Running the script for a blueprint Bible

Image: Scriptorium, 2018 at St Cyriac’s Church, Lacock; 65 cyanotype prints.

NOTEBOOK SPOTLIGHT: Scriptorium

The text below is adapted from publication in ‘Photography as the Bible’s New Illumination’, in Transforming Christian Thought in the Visual Arts: Theology, Aesthetics, and Practice (Routledge, 2021), pp.55-58; and also from VT Issue 1, pp.16-17.

Scriptorium consists of sixty-five pages of unbound biblical text, printed white on blue with the cyanotype process. Discovered in 1842 by Sir John Herschel, the cyanotype was an early photographic process concerned with facsimile reproduction: the images are made when, by a process of masking, iron compounds in the sensitised paper variously react to light, resulting in an inverted duotone image after developing. The cyanotype lends itself to close transcription through contact printing and clear tonal differentiation, whether with technical drawings – from which we get the term ‘blueprint’ – or with outlines and textures of natural forms, as in Anna Atkin’s Photographs of British Algae, first appearing in 1843.

Each of Scriptorium’s pages was created with two masks laid one on top of the other and exposed over the sensitised paper in the sunlight for a few minutes: an acetate sheet printed with the complete text of a biblical book, and a peacock feather. With such a layering process, I found that copying or picturing the Bible offers a very particular key to its reading and interpretation. A scriptorium is a place where manuscripts were once copied by monks and as such describes the moment when a text is unbound, and where the primal structure of ‘Bible’ as linear and fixed does not yet exist. The idea of the scriptorium frames the moment before the binding of its pages: biblical knowledge is being regenerated, drawn together and disseminated, materially embodied, and refigured in the event of making.

In contemporary terms, the online availability of multiple English, international and original language Bibles heralds a new era for Bible use which in some ways mirrors the process of monastic reproduction.[1] For public domain text, the moment when a computer’s ‘script’ runs its programme for the display of content is what enables the Project Gutenberg text of the Bible (King James Version) to form and reform at the tap of a screen. Biblical books that notionally approximate to single documents[2] then become interchangeable, fluid elements (literally html ‘elements’) whose placing by the script could take any number of forms. Such a state of potentiality is figured anew each time Scriptorium is displayed. Each variation of order, overlay, facingness, three-dimensionality, or visibility of the books performs or enacts a loosening of their presumed fixity. Unframed, rolled, or folded, they remain inherently unstable.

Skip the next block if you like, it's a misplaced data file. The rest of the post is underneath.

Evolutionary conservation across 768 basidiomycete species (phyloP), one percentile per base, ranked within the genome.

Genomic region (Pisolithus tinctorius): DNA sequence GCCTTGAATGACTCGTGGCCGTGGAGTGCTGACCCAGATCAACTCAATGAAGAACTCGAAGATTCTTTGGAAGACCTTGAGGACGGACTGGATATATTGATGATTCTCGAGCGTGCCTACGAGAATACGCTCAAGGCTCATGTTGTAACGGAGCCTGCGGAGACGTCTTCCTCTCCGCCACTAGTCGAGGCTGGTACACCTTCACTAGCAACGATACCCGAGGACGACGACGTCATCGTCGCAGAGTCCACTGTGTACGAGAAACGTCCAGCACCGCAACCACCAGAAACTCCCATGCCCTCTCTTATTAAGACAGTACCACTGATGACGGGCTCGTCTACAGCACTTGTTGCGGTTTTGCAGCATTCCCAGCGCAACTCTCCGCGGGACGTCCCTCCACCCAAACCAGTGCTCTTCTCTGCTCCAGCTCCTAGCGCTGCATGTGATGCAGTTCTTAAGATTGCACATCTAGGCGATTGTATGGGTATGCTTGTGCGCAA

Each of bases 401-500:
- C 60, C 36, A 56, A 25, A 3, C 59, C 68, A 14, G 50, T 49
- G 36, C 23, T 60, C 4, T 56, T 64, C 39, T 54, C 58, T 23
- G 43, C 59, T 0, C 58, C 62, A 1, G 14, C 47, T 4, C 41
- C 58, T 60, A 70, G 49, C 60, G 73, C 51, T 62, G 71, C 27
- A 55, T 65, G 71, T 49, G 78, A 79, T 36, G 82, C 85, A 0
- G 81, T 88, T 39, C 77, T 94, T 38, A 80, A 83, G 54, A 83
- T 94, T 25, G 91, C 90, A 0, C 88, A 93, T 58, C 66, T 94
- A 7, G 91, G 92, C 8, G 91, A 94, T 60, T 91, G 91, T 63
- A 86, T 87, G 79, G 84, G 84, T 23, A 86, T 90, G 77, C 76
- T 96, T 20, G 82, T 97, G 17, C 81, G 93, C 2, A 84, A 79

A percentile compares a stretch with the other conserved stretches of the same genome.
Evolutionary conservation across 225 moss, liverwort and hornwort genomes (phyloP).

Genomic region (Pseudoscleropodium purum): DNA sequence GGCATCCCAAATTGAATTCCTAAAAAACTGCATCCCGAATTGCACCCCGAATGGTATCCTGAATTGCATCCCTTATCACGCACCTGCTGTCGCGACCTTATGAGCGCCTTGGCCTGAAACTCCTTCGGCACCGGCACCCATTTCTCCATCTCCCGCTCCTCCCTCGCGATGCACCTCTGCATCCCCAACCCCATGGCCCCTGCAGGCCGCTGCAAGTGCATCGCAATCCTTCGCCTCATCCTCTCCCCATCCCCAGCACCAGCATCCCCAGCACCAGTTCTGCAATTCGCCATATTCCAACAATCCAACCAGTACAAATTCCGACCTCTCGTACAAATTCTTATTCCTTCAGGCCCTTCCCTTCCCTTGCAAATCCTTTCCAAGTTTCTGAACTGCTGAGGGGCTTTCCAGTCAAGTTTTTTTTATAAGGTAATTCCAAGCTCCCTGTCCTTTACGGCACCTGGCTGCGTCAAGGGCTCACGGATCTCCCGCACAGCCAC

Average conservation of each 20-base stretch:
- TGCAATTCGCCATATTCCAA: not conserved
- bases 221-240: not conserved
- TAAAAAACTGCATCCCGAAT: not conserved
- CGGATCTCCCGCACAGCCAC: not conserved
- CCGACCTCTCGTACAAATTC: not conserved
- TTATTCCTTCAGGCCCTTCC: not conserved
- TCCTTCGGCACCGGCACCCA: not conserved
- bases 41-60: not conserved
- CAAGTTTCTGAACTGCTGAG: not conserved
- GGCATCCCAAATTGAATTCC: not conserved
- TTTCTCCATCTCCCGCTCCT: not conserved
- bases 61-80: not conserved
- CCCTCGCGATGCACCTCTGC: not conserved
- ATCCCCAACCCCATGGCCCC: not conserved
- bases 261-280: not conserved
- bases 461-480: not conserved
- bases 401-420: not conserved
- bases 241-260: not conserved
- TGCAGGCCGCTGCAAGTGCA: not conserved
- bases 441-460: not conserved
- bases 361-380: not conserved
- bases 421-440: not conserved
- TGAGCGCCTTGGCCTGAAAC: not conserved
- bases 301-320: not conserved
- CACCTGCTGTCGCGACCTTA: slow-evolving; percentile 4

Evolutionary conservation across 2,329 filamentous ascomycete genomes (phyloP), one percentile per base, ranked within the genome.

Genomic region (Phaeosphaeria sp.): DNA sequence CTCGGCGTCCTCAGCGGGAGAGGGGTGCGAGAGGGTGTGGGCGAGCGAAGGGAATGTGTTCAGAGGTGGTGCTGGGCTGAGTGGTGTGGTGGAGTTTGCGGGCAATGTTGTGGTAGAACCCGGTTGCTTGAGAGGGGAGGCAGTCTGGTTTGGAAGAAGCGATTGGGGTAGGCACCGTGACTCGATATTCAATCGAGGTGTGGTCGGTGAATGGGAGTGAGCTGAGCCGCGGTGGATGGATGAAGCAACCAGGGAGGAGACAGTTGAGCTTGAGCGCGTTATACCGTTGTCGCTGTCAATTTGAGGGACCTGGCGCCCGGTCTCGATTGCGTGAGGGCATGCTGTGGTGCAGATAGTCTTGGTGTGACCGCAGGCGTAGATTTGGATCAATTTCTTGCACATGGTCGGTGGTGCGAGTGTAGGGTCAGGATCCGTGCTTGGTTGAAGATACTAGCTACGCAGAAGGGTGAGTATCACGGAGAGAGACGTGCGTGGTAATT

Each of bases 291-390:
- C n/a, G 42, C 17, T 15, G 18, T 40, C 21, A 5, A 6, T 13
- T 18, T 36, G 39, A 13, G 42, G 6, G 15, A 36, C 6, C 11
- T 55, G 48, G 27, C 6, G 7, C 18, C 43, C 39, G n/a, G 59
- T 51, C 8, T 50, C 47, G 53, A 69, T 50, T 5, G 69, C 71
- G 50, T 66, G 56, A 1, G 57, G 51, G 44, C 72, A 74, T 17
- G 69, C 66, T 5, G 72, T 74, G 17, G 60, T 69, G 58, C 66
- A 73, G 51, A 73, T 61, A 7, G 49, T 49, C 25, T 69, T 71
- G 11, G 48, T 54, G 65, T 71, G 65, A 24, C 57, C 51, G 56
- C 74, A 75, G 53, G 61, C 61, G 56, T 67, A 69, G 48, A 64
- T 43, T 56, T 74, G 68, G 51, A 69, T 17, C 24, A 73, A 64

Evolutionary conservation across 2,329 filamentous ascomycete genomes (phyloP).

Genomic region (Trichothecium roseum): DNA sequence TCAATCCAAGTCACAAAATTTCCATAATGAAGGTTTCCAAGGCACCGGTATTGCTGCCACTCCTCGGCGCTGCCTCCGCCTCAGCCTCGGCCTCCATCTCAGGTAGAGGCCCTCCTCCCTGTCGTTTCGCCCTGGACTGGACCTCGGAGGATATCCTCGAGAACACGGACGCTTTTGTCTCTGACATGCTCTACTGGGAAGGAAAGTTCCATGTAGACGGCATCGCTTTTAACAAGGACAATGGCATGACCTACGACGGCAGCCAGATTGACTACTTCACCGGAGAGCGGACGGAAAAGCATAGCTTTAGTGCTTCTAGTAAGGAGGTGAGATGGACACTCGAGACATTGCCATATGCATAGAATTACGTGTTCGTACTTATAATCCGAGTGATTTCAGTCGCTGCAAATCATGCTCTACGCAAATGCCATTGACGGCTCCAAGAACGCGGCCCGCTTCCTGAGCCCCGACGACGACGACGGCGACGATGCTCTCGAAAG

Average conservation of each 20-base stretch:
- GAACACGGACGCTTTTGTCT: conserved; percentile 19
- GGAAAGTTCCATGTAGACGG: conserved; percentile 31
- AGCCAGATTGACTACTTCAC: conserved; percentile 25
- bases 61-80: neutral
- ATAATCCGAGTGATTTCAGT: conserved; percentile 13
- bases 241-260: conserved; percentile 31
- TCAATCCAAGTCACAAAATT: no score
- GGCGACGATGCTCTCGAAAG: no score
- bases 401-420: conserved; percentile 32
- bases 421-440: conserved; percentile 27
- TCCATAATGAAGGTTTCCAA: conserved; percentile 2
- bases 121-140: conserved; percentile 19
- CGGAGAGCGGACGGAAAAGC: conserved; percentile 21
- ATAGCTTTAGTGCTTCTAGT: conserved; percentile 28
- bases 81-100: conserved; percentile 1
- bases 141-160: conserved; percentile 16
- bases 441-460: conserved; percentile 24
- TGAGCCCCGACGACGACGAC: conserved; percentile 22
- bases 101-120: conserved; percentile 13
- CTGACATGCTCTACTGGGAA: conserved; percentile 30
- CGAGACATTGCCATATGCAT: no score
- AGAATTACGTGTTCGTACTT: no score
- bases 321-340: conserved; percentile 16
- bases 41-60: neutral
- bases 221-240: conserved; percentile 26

The text itself is treated as a <body> element without verse or line breaks, with simple tagging for either right-aligned text (Old Testament) or left-aligned text (New Testament), and a footer section with abbreviated title. Within the decided format and limit of page size (folio), some text is severely reduced in size with longer books such as Isaiah and Jeremiah. The format has a blocking effect and emphasises the surface as a visual field, perhaps a screen. With computer technology, the blue screen has the negative connotation of a fatal system error, from which a resurrection has to emerge between black (being switched off) and white (with the text’s instruction). Here the peacock feathers are an interruption, a glitch, their whiteness bleaching the text. Their register is of something intuited, both symbolic and graphic, in the moment of the text’s blanking.[3] They flicker, or flow, like the evidence of hand or spirit in the making of something without a camera but with light’s revelation and shadow’s inversion.